SAN JOSE -- It was a playoff-type atmosphere inside SAP Center on Thursday night, but the Ducks relinquished their Pacific Division lead in a 3-2 loss to the Sharks.
Brent Burns scored with 3:59 left in regulation Thursday night, giving the Sharks a two-point lead on the Ducks, who have a game in hand.
Joe Thornton sent a shot from along the left boards toward the crease, and Burns, slashing through the low slot, redirected the puck past defenseman Bryan Allen and goaltender Frederik Anderson for the game-winner.
The Sharks have 99 points to 97 for the Ducks. San Jose is in first place for the first time since the end of play on Dec. 5.
"We had that one-goal lead and a couple odd-man rushes against lead to the puck in our net," said Ducks defenseman Francois Beauchemin. "We battled. Our penalty kill could be a little better. We moved the puck pretty well on the power play, but we have to keep going and keep working."
Sharks goaltender Antti Niemi made 16 saves, while Andersen stopped 25 shots.
Selanne snapped a 1-1 tie 1:43 into the third period with his eighth goal of the season. Ducks center Ryan Getzlaf won a battle for the puck with Marty Havlat along the boards and sent the puck to Corey Perry, who fired a shot from the low slot that bounced off Selanne and went past Niemi.
The Sharks nearly pulled even on a power play after Perreault went to the box for slashing Burns at 2:18. Logan Couture unleashed a shot through traffic from the right circle, and the puck was headed toward the goal line when Anaheim forward Daniel Winnik cleared it with an inch to spare.
Thornton made it 2-2 at 8:11, lifting a rebound over a diving Andersen. Joe Pavelski ignited a 2-on-1 rush with a slick pass to Burns off the left boards. Burns fired a shot that Andersen stopped, but the puck went directly to Thornton.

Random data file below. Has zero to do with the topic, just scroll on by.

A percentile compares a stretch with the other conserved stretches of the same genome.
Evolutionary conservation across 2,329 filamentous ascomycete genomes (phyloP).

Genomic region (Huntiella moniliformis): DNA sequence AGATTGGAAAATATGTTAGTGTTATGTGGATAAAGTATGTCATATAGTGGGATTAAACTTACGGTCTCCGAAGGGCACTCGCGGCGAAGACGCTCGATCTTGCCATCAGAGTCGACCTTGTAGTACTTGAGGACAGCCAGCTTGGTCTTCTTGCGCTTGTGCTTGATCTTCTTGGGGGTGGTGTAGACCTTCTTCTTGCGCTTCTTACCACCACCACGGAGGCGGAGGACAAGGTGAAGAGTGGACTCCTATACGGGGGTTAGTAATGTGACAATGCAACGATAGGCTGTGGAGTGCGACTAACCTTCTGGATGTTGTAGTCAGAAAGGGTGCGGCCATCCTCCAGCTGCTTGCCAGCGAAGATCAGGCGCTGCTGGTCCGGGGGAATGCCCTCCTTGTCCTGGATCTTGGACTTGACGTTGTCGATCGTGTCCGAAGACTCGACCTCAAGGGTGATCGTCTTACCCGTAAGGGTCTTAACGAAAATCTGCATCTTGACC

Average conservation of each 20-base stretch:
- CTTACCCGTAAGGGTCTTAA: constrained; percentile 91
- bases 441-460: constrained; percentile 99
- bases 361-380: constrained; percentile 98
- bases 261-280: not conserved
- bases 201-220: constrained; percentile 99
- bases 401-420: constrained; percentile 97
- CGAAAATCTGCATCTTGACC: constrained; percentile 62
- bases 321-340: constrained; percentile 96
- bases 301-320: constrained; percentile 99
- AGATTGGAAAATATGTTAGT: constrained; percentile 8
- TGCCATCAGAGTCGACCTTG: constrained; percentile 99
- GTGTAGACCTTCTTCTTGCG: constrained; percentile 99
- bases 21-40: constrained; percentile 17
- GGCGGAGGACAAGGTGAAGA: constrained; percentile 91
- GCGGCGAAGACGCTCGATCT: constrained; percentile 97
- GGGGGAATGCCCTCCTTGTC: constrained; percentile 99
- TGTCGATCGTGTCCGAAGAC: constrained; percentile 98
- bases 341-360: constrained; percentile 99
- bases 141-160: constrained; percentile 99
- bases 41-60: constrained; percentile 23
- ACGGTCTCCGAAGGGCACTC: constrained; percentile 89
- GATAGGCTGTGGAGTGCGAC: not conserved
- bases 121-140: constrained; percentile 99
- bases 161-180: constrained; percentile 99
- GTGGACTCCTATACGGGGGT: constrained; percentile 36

Selanne nearly scored again with 5:41 left to play. His shot was deflected over the crossbar and onto the net, then bounced back and dropped in the crease. But Niemi smothered the puck.
"It was a pretty even game," said Ducks coach Bruce Boudreau. "A bounce goes their way and it goes in. A bounce doesn’t go our way and it doesn’t go in. It’s a tough game, but that’s what happens when you have two good teams going at it. We made a mistake on the 2-on-1, and those are the things that are going to cost you."
Marleau gave the Sharks a 1-0 lead at 12:49 of the first period with a power-play goal. From behind Anaheim's net, Thornton fed a pass to Marleau in the low circle. Marleau ripped a wrist shot that hit the crossbar, then bounced off Andersen's shoulder and into the top of the net for a goal before dropping into the crease.
When Marleau scored, Ducks defenseman Luca Sbisa was in the penalty box for roughing Sharks forward Tommy Wingels. Sbisa knocked Wingels into the boards. Then as Wingels tried to get up, Sbisa blasted him face-first into the boards again, drawing the penalty.
The Sharks entered the game with four power-play goals in their past 65 attempts, but they've scored a power-play goal in back-to-back games for the first time since Jan. 18 and 20 against the Tampa Bay Lightning and Calgary Flames. Anaheim allowed a power-play goal for the seventh straight game.
The Sharks outshot the Ducks 6-4 in a tight-checking first period.
The Ducks pulled even on Perreault's power-play goal at 17:40 of the second period. Anaheim was 0-for-21 in its previous six games on the power play and 3-for-53 in their previous 16 before Perreault one-timed a rebound past Niemi.
Niemi had stopped Perry's blast, but the puck ricocheted off his shoulder to Perreault in the low right circle.
The Sharks had killed off 1:54 of a tripping penalty on Logan Couture, but defenseman Marc-Edouard Vlasic joined him in the box at 17:30 of the second for interfering with Selanne. Ten seconds later, Perreault scored a 5-on-4 goal.
Andersen stopped all 11 shots that came his way in the second, including one from Burns on a breakaway.
"We have a big game on Sunday," said Beauchemin. "We still have a game in-hand on these guys. If we win Sunday, we’re back with them."